Student nurse, Laura Rushbrook, spent her elective over in Ghana. As part of her trip she spent a week on the Fasin village healthcare experience - an experience that really enhanced her placement in Ghana, introducing her to village life and giving her a better understanding of the healthcare difficulties faced by remote communities.
"I did the village experience in the last week of my trip, the best time to do it when you have a basic understanding of the health issues and treatment procedures in Ghana. I would highly recommend it to other students, to gain a real insight of what village life is like and how the clinics cope with limited resources they have.
I and another student Rosie would spend the mornings at the clinic and then the afternoons with Meshack, our Work the World guide. Meshack orientated us into village life and set up village activities, so we saw how palm oil was made, went to the seamstress, saw how alcohol was distilled and met the chief of Agona, the highlight for both of us.
We lived with a family for the week, an opportunity not to be missed. It was a privilege to live with the cobbinah family - they were lovely and made us felt welcome; getting us involved for instance pounding fu fu."
Fufu, for the uninitiated is cooked cassava, rice, plantains and yams mashed up together until you get a doughy consistency. This is then broken up into pieces and dipped into sauces and soups. It is a staple of the Ghanaian diet, particularly in remote communities, and the students love to get involved pounding it out with sticks. When it comes to the tasting though, students are vague. I decided to check this out with our Brighton team and it seems that there is a good reason fufu has not made it to our local cafe..... Omar commented "it's like chewing gum - you have to swallow it whole!". Abby and Faye screwed their noses up "it's disgusting!". For Lewis, Alison and I, the only members of the team still to visit Ghana, it was left to Dave to champion the chewy delight. He started well.... "when it's served with spicy grasscutter soup, it's pretty tasty", but then Omar pointed out that grasscutter is actually a giant rat. Perhaps we won't be taking Dave's recommendations for our Christmas dinner!!!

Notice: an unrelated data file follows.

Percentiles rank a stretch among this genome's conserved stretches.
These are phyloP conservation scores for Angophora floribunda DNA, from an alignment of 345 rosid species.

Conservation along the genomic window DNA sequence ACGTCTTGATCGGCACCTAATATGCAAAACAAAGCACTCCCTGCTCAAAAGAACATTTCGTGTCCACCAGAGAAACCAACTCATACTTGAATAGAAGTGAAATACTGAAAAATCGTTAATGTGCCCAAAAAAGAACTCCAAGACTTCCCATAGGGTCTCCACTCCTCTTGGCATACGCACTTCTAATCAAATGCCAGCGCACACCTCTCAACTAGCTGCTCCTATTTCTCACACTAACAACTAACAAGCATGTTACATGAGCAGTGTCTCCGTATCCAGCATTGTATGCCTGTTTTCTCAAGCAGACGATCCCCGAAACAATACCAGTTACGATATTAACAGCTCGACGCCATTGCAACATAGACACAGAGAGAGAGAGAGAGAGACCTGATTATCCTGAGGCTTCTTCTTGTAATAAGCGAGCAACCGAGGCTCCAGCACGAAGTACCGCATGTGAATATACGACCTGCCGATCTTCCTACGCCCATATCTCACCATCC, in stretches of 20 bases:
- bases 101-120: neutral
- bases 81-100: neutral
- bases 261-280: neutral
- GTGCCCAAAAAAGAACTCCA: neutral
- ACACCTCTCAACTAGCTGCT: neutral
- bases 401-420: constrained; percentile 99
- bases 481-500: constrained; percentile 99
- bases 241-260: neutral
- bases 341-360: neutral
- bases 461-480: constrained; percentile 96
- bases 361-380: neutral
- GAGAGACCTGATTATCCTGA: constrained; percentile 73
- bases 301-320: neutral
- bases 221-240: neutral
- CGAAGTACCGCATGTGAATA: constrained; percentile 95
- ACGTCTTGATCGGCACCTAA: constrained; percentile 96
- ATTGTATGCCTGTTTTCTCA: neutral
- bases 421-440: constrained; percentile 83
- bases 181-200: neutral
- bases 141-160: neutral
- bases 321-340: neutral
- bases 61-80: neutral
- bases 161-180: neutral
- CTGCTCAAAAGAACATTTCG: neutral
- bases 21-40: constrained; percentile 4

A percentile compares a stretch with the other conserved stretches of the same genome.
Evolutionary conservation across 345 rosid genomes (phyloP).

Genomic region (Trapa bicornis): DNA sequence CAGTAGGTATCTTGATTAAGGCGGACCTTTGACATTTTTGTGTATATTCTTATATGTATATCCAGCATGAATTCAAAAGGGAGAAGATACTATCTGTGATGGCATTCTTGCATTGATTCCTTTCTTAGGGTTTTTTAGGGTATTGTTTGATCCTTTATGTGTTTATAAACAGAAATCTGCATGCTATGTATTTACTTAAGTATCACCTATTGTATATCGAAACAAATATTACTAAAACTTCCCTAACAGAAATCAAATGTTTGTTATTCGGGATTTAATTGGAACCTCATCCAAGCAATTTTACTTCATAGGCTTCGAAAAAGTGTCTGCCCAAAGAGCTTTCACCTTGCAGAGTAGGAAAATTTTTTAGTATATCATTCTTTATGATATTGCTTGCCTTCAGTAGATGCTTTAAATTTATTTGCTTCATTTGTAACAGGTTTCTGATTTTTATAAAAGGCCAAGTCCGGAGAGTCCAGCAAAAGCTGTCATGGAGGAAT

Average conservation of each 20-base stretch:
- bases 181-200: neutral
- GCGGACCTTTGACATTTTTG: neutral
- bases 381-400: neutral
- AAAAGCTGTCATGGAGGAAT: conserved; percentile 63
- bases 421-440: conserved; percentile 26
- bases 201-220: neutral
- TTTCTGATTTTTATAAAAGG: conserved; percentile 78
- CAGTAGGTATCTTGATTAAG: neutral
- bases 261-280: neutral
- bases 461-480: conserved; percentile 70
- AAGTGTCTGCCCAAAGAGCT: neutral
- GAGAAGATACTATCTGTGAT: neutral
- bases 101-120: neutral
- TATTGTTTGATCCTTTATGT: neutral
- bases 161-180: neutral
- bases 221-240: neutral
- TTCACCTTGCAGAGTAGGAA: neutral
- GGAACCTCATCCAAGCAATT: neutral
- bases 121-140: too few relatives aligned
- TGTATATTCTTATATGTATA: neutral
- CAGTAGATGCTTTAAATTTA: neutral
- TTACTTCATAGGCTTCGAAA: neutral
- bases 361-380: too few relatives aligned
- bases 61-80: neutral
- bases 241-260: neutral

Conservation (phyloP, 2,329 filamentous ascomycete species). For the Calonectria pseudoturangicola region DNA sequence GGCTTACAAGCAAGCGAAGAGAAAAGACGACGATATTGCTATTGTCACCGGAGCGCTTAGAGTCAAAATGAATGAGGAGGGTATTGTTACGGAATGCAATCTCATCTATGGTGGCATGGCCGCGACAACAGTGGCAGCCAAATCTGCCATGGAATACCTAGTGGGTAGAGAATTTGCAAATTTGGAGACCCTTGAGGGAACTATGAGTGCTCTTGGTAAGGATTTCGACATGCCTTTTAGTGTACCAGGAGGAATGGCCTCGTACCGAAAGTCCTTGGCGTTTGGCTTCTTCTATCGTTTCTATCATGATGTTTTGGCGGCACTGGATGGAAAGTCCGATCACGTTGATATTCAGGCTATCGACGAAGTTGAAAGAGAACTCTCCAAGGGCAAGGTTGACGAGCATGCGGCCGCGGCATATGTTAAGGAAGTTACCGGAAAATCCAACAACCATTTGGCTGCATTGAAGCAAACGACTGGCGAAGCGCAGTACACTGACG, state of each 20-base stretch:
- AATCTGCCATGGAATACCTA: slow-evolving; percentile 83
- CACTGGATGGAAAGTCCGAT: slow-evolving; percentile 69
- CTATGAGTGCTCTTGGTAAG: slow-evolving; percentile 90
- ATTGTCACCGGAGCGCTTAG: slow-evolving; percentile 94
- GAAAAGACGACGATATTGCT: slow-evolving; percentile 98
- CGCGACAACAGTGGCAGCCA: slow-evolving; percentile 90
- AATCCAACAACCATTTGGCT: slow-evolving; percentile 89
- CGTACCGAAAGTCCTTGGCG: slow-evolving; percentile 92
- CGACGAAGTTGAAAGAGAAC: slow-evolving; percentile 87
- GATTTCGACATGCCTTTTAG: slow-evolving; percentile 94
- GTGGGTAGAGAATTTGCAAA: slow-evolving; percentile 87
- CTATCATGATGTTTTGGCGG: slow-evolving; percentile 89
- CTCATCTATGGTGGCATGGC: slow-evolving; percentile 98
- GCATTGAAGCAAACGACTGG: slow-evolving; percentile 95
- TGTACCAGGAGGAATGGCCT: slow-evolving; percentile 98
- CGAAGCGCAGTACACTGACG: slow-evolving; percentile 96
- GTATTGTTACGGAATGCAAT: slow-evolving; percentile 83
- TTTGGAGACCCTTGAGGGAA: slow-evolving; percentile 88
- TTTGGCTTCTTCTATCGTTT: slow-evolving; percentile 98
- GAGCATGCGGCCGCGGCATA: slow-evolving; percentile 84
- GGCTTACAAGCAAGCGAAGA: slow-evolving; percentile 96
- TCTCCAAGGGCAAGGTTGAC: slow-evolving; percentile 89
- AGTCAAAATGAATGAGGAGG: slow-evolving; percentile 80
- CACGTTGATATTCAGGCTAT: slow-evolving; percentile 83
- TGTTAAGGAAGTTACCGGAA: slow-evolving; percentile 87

But while we may have been sidetracked by fufu, Laura wasn't! She definitely found there was more to her placement than food. Working in remote villages can often be a much bigger challenge than students imagine, and not just because conditions are basic. Treatment can be very different to that in the western world and it is important students accept that they are now in Africa, and this is how it is done.
"The clinical experience was very interesting. Clinic would start at 8.00am and finish around 1.00pm and the majority of cases were malaria, maternity care and wound care. At times it was frustrating - we would sometimes have dealt with things differently to the nurses over there - but it was a great learning process.